Smiley’s Circus


Title:                      Smiley’s Circus

Author:                 David Monaghan

Monaghan, David (1986). Smiley’s Circus: A Guide to The Secret World of John Le Carré. London: Orbis

LCCN:    87125872

PR6062.E33 Z79 1986b

Subjects

Date Posted:      August 5, 2015

Reading John Le Carré takes work. Real work. Not a bedtime read. The first book of his I read was Tinker Tailor Soldier Spy[1], I would get completely lost in his characters and his plot line. His action is slow, almost at a snail’s pace. I got the audiobook, and listened to it. Twice. I still had difficulty. I got the DVD, and watched it, then re-read it. I think I may understand it now.

The best way to read Le Carré is to David Monaghan’s fantastic guide next to you while reading. It’s indispensable for the jargon definitions alone. Monaghan e identifies every character—even unnamed ones like “narcotics agent”—and captures the personality of each in just a few sympathetic lines from hints sometimes spread out over several books.

Monaghan maintains Le Carré’s own skeptical voice, treating all the information as if it were friendly but not completely reliable office gossip. For example, after noting that Ricki Tarr, though reckless, is nevertheless loyal and competent, Monaghan wonders almost sadly if the boy was hired back after the Haydon case. Going into great depth in the pages on George Smiley, he tries to sort out which crimes can be laid at Smiley’s feet.

One sees that in Le Carré people are largely viewpoints: “Mrs. Pope Graham considers Norman to be sensitive but for Smiley he is a grubby little voyeur.” Nevertheless facts are facts: Prideaux digs up his gun on Tuesday, not Sunday, no matter what else the novel may say.

Readers sometimes complain about Le Carré’s overly complex plots, especially in the Circus novels. This guidebook can loosen the “very clever knots,” but first-time Circus readers must beware. Any entry can contain a monstrous spoiler.

Here are some comments by Jay Berkeley:[2]

Near the Sloane Square tube station, southwest down King’s Road to Bywater StreetAcross King’s Road is Bywater Street with its pastel-coloured houses suggesting a climate more southerly than London’s. Mid-block is 9 Bywater Street. Only two fictional sites appear in this book (to the best of my knowledge!) and this is the second one. According to Smiley’s Circus by David Monaghan, this is where George Smiley and his unfaithful wife lived from about 1950 to about 1973. It is here that Ann has several affairs, usually (but not always) while George is overseas. After their separation George stays on in the house.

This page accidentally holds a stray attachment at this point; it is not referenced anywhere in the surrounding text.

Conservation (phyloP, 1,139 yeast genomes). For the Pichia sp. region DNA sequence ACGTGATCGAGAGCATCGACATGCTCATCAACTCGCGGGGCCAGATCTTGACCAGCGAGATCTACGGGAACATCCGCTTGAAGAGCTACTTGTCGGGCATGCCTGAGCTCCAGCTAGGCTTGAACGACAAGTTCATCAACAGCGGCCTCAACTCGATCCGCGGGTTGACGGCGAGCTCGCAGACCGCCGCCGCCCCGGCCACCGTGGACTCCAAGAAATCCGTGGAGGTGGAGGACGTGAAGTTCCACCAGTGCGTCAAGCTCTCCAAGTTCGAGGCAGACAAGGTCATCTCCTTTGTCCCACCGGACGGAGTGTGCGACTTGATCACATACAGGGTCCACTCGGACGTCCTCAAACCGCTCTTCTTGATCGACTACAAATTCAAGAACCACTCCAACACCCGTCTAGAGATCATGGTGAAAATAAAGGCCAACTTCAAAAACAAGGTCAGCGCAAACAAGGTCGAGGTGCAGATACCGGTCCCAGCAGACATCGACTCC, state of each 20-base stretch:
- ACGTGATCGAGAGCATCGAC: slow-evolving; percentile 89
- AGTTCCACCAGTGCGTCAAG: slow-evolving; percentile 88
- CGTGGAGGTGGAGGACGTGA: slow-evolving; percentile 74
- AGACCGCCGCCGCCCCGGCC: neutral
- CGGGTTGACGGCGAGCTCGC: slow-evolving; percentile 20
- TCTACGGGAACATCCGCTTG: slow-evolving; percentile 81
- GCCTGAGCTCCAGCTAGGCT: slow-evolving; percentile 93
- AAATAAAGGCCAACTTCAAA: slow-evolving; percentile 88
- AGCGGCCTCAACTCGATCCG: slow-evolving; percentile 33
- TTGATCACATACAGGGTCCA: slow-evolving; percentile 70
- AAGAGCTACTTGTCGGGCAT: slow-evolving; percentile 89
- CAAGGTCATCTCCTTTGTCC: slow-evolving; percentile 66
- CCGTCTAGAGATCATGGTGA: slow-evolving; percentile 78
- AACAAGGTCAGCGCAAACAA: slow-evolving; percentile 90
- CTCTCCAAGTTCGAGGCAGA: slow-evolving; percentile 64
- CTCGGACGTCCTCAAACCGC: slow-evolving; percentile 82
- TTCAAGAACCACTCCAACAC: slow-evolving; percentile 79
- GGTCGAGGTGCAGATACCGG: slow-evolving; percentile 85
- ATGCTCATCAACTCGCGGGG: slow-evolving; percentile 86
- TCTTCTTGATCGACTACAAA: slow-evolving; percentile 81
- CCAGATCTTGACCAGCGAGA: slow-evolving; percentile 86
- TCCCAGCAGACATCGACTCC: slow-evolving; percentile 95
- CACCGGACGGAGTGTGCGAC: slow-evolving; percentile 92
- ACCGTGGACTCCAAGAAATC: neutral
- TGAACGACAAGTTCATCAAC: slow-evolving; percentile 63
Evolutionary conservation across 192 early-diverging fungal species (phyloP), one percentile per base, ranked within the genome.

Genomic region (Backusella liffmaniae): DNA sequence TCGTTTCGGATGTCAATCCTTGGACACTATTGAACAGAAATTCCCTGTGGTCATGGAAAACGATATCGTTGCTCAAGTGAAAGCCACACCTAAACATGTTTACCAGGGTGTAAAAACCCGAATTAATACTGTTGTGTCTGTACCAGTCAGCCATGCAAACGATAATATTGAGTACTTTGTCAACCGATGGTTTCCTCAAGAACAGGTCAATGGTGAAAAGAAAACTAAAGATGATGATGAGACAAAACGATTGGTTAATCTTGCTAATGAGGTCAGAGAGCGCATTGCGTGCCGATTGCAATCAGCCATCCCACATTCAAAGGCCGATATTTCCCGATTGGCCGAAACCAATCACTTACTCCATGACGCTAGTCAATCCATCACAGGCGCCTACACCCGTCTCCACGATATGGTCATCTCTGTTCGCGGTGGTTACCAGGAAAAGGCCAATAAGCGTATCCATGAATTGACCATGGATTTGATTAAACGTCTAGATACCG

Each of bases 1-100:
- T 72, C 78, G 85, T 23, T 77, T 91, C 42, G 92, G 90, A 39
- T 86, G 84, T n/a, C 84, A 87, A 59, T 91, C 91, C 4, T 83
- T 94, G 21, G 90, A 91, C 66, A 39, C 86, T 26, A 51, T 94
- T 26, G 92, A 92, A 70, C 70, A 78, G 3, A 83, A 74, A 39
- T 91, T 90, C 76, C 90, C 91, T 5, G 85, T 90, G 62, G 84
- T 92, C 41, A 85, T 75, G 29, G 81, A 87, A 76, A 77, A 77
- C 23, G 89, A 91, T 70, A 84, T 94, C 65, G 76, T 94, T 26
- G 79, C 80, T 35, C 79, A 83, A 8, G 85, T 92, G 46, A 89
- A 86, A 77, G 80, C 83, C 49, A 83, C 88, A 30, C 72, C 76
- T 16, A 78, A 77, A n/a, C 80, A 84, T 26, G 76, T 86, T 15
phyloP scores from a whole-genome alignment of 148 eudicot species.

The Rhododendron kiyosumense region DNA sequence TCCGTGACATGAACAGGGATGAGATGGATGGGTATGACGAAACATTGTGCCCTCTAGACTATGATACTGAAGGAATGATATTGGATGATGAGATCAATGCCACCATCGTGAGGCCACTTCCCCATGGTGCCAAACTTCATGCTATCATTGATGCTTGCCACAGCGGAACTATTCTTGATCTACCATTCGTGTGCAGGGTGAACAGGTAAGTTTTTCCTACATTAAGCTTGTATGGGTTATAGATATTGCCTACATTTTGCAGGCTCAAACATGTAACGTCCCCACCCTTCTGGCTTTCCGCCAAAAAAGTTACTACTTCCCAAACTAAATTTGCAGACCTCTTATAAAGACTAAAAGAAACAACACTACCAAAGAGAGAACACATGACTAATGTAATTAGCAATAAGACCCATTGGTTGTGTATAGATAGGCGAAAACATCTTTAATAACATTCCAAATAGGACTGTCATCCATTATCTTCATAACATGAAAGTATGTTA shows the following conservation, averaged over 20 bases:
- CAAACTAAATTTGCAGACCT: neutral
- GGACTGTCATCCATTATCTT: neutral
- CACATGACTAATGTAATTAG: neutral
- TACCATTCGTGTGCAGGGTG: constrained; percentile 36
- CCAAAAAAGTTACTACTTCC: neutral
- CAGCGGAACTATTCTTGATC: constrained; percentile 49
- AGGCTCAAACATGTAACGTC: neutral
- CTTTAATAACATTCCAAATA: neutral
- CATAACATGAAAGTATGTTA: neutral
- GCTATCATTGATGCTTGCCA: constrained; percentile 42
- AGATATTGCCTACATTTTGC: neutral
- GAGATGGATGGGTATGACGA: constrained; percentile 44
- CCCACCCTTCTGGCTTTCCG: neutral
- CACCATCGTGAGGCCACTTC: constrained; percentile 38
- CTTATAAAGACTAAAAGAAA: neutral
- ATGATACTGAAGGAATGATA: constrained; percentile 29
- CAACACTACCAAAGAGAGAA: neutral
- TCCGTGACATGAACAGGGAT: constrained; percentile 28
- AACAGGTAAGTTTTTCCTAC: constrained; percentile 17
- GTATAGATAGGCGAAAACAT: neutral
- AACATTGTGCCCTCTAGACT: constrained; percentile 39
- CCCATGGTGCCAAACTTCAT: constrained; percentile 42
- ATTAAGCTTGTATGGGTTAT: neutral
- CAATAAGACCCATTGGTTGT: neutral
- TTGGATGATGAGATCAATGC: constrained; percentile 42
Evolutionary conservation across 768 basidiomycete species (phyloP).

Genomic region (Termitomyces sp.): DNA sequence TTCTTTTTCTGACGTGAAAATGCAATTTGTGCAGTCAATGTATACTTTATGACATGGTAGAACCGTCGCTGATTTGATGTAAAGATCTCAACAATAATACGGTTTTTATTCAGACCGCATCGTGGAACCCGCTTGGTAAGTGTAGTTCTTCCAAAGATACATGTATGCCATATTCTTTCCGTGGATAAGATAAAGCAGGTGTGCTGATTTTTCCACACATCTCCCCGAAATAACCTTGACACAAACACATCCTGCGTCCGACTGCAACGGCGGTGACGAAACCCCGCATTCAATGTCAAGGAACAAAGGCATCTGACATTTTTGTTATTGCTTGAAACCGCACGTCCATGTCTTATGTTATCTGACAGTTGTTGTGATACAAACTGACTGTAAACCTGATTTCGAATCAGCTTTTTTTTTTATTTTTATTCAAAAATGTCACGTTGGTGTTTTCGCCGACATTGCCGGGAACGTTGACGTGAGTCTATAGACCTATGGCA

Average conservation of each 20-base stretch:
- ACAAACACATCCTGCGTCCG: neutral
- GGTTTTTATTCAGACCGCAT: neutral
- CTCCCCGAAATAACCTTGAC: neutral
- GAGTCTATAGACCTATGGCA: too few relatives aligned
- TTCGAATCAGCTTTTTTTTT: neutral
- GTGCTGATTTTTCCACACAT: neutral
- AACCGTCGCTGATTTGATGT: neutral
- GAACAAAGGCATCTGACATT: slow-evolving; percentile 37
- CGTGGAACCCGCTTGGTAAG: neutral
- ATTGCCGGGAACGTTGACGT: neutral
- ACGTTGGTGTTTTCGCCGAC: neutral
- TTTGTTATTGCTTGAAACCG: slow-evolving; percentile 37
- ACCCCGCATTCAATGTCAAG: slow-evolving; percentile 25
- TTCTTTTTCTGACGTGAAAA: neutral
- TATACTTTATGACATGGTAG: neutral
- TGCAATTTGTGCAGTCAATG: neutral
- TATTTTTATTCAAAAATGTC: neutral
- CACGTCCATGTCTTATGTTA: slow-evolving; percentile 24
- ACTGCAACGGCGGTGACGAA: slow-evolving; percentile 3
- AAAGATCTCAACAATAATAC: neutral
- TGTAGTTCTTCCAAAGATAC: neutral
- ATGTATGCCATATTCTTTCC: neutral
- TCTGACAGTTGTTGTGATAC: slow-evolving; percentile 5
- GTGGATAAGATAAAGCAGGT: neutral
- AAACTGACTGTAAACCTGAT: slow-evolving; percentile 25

Some reviewers have conjectured that John le Carré (David Cornwell) modelled Smiley on Sir Maurice Oldfield, head of MI6 {between 1973 and 1978. Indeed; Smiley and Oldfield shared the same podgy and bookish appearance, the same mild and self-effacing manner, the same habit of playing with their eyeglasses. And when Alec Guinness was preparing for the television version of Tinker, Tailor, Soldier, Spy, Cornwell introduced him to Oldfield. Guinness was fascinated by Oldfield’s mannerisms but apparently drew his interpretation of Smiley from deeper sources. Cornwell himself explains that the model for Smiley was someone else entirely, a teacher of his at Oxford.

Cornwell, however, surely based his fictional organization (The Circus) on his own experience. He had done his National Service with the British Army of Occupation in Austria; fluent in German, he was posted to Intelligence. Afterward, he taught at Eton and was a free-lance artist (illustrating Maxwell Knight’s Talking Birds, among other things), before being recruited to MI5 (possibly by Knight). He was then a case-officer for MI6 under Foreign Office cover. Not until the 1963 publication of his third novel, The Spy Who Came in from the Cold, did he feel able to spend all his time writing.

Le Carré obviously wanted to create an alternative to Fleming’s oeuvre; le Carré’s books are more realistic, less glamorous, more novelistic. They have character development and insight. They are simply better written. But while I admire le Carré’s novels as literature, I am uneasy about his acquiescence to the notion of moral equivalence between the Western democracies and the communist dictatorships. And I am irritated by his anti-Americanism. Still, he is a good story-teller, and if one reads his works as entertainments, not documentaries, one is seldom disappointed.

[1] Le Carré, John (1974). Tinker, Tailor, Soldier, Spy. London: Hodder and Stoughton

[2] See Berkeley, Roy (1994). A Spy’s London. London: Leo Cooper, pp. 64-66

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